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Pyle v. Pyle

Supreme Court of Maine

May 23, 2017

NICKY PYLE
v.
ROBERT PYLE

          Submitted on Briefs: April 27, 2017

          Zachary Brandmeir, Esq., Bangor, for appellant Robert Pyle.

          Anthony A. Trask, Esq., and Kristy M. Hapworth, Esq., Rudman Winchell, Bangor, for appellee Nicky Pyle.

          Panel: SAUFLEY, C.J., and ALEXANDER, MEAD, GORMAN, JABAR, HJELM, and HUMPHREY, JJ.

          JABAR, J.

         [¶1] Robert Pyle appeals from a judgment of the District Court (Bangor, Larson, J.) awarding child support and primary residence of the parties children to his former spouse, Nicky Pyle. Robert contends on appeal that the court erred in two ways: first, by awarding primary residence of the children to Nicky, and second, by incorrectly calculating Roberts child support obligation. We disagree with his first contention and therefore affirm in part, but agree that the court committed clear error in its factual findings regarding the calculation of Roberts obligation to pay for the childrens health insurance, and we vacate that portion of the judgment related to the health insurance component of Roberts child support obligation.

         I. BACKGROUND

         [¶2] The following factual findings are supported by the record. See Robertson v. Gerakaris, 2015 ME 83, ¶ 2, 119 A.3d 739. Nicky and Robert Pyle were married on September 5, 2003. They have two children, aged 7 and 11. Nicky has worked for sixteen years as a computed tomography scan technician. Robert is employed as a scrub technician and, for about three years, has also operated a landscaping business.

         [¶3] In December 2015, Nicky filed for divorce, citing irreconcilable differences. She and Robert agreed to and the court (Campbell, J.) entered a stipulated interim order, which established that the children would reside primarily with Nicky, that Nicky and Robert would share parental rights and responsibilities, and that Robert would pay $212.23 as child support and $98.60 as interim spousal support each week. Robert filed an answer and counterclaimed for divorce in January 2016. A mediation held on February 4, 2016, failed to resolve all of the issues between the parties.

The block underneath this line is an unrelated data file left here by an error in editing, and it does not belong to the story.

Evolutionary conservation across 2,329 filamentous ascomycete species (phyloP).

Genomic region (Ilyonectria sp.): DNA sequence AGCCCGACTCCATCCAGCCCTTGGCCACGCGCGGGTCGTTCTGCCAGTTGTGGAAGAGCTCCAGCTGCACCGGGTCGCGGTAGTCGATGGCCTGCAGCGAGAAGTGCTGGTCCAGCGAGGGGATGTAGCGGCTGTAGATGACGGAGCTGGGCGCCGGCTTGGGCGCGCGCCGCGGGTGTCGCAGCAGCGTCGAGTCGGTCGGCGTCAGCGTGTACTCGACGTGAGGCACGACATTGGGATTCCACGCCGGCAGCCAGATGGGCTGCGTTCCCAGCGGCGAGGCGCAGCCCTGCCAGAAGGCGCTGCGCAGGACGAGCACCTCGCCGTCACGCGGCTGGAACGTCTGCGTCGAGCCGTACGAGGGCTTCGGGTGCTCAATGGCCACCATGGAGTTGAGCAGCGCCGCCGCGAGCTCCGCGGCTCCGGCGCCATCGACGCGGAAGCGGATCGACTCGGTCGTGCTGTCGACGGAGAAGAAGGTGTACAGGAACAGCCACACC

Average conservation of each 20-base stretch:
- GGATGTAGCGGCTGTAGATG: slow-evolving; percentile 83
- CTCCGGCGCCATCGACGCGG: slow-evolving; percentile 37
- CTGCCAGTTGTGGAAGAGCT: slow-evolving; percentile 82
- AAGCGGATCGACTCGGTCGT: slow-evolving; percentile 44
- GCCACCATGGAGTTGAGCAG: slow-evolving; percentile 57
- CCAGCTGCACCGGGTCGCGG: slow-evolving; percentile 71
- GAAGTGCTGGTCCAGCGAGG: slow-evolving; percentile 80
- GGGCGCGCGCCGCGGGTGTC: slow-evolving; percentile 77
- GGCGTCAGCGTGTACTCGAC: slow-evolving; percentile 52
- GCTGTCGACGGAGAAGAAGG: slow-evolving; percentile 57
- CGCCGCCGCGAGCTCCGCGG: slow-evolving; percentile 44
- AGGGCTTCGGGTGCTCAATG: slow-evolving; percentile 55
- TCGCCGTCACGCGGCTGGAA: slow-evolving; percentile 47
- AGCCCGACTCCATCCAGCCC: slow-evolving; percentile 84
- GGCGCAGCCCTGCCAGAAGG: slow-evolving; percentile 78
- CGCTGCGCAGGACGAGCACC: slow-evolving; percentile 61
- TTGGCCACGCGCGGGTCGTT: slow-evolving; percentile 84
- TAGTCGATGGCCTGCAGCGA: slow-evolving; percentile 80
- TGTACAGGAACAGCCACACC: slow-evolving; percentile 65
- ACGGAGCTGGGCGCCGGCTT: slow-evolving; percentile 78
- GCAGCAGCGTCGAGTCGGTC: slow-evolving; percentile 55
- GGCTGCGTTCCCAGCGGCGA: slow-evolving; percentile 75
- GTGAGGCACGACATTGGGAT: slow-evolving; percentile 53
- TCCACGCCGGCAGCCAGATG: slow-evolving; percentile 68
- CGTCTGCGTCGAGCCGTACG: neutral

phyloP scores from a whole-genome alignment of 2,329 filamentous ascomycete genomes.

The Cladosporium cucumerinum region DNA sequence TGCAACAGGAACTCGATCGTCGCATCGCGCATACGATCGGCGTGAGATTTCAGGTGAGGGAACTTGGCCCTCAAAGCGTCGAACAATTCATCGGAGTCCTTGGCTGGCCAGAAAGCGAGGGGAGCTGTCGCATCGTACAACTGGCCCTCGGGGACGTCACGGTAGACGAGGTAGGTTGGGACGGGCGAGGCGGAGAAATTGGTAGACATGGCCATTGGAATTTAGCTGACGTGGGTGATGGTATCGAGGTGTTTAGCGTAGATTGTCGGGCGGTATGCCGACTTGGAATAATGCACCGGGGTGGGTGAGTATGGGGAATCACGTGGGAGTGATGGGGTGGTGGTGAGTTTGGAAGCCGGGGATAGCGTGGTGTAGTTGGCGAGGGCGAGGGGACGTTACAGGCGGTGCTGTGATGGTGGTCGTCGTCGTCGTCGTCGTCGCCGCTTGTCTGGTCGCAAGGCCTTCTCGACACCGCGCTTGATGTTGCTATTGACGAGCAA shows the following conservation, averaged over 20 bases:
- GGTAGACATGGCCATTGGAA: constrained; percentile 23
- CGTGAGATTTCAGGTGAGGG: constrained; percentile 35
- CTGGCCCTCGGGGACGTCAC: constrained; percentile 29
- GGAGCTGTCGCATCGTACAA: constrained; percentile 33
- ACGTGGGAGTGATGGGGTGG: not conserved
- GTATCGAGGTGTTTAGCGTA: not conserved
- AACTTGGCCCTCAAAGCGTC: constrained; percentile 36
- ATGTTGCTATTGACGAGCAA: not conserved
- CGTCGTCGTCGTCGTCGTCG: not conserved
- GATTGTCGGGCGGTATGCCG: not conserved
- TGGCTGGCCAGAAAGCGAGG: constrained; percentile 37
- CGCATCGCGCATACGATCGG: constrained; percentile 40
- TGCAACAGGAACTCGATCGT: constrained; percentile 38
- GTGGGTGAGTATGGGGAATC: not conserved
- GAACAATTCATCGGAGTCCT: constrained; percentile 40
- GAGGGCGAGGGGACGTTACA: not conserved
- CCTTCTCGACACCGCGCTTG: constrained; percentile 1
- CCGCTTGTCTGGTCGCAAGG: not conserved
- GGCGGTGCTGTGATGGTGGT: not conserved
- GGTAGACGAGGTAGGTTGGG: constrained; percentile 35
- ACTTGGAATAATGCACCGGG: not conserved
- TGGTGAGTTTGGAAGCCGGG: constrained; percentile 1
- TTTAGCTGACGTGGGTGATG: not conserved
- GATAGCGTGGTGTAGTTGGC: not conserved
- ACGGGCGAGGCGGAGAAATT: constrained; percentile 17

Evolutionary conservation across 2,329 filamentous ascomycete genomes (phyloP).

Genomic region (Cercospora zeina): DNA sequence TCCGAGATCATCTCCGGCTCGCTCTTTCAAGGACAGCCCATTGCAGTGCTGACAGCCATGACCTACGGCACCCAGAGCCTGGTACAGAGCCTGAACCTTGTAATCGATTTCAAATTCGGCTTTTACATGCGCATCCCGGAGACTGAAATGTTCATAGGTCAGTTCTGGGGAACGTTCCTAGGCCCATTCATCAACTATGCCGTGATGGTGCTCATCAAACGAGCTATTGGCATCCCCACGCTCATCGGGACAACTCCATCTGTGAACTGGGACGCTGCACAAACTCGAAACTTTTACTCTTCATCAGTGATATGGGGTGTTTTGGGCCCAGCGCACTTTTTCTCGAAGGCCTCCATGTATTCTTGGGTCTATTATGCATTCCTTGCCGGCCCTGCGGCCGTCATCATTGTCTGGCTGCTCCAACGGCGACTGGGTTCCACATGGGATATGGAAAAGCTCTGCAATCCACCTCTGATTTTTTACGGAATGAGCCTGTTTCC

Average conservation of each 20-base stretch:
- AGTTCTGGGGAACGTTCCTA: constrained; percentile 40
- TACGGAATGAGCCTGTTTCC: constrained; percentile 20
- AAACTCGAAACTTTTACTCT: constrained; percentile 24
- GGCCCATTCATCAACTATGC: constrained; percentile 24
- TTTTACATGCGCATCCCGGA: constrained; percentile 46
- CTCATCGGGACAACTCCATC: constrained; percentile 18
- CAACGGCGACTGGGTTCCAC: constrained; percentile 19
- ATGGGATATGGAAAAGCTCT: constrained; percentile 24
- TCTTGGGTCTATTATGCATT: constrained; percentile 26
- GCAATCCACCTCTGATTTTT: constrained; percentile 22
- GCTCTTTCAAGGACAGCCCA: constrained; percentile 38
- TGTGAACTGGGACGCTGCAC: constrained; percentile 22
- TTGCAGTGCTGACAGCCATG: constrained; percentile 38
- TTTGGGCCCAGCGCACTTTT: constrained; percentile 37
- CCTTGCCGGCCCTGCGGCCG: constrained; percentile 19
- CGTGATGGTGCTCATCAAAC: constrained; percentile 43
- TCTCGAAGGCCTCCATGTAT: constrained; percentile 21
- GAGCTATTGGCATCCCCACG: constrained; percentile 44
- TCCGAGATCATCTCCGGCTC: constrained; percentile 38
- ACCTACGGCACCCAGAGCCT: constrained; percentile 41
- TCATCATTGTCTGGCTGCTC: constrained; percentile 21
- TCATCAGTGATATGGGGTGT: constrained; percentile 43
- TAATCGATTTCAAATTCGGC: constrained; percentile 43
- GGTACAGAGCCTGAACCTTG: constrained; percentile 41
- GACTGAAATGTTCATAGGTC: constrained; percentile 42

[¶4] After a hearing on June 29, 2016, the court (Larson, J.) entered a divorce judgment. The court found that Nicky has been the primary caretaker of the children, and that she has been primarily responsible for providing for their basic needs, such as feeding, bathing, religious education, arranging and attending healthcare appointments, and arranging and attending parent-teacher conferences. The court found that Nicky "is far more aware and involved" in the older childs special needs, including extensive health issues related to allergies, and mental health concerns stemming from his anxiety about his allergies. The court emphasized that Roberts two jobs "will make it difficult for him to share equally in caring for the children." Therefore, after considering the "best interest" standard pursuant to 19-AM.R.S. § 1653 (2016), the court concluded that the contact schedule already in place had been working well and that primary residence should remain with Nicky.

         [¶5] The divorce judgment also incorporated a child support order requiring that Robert pay $475.36 each week in child support, including $61.36 weekly for health insurance. The court found that Roberts financial disclosures, which were based on his 2015 tax returns, had understated income from his landscaping business, and thus calculated the child support payments on the basis of income extrapolated from deposits to Roberts business bank account rather than the income shown on his tax return.

         [¶6] Robert now timely appeals the courts judgment. See M.R. App. P. 2(b)(3).

         II. DISCUSSION

         A. ...


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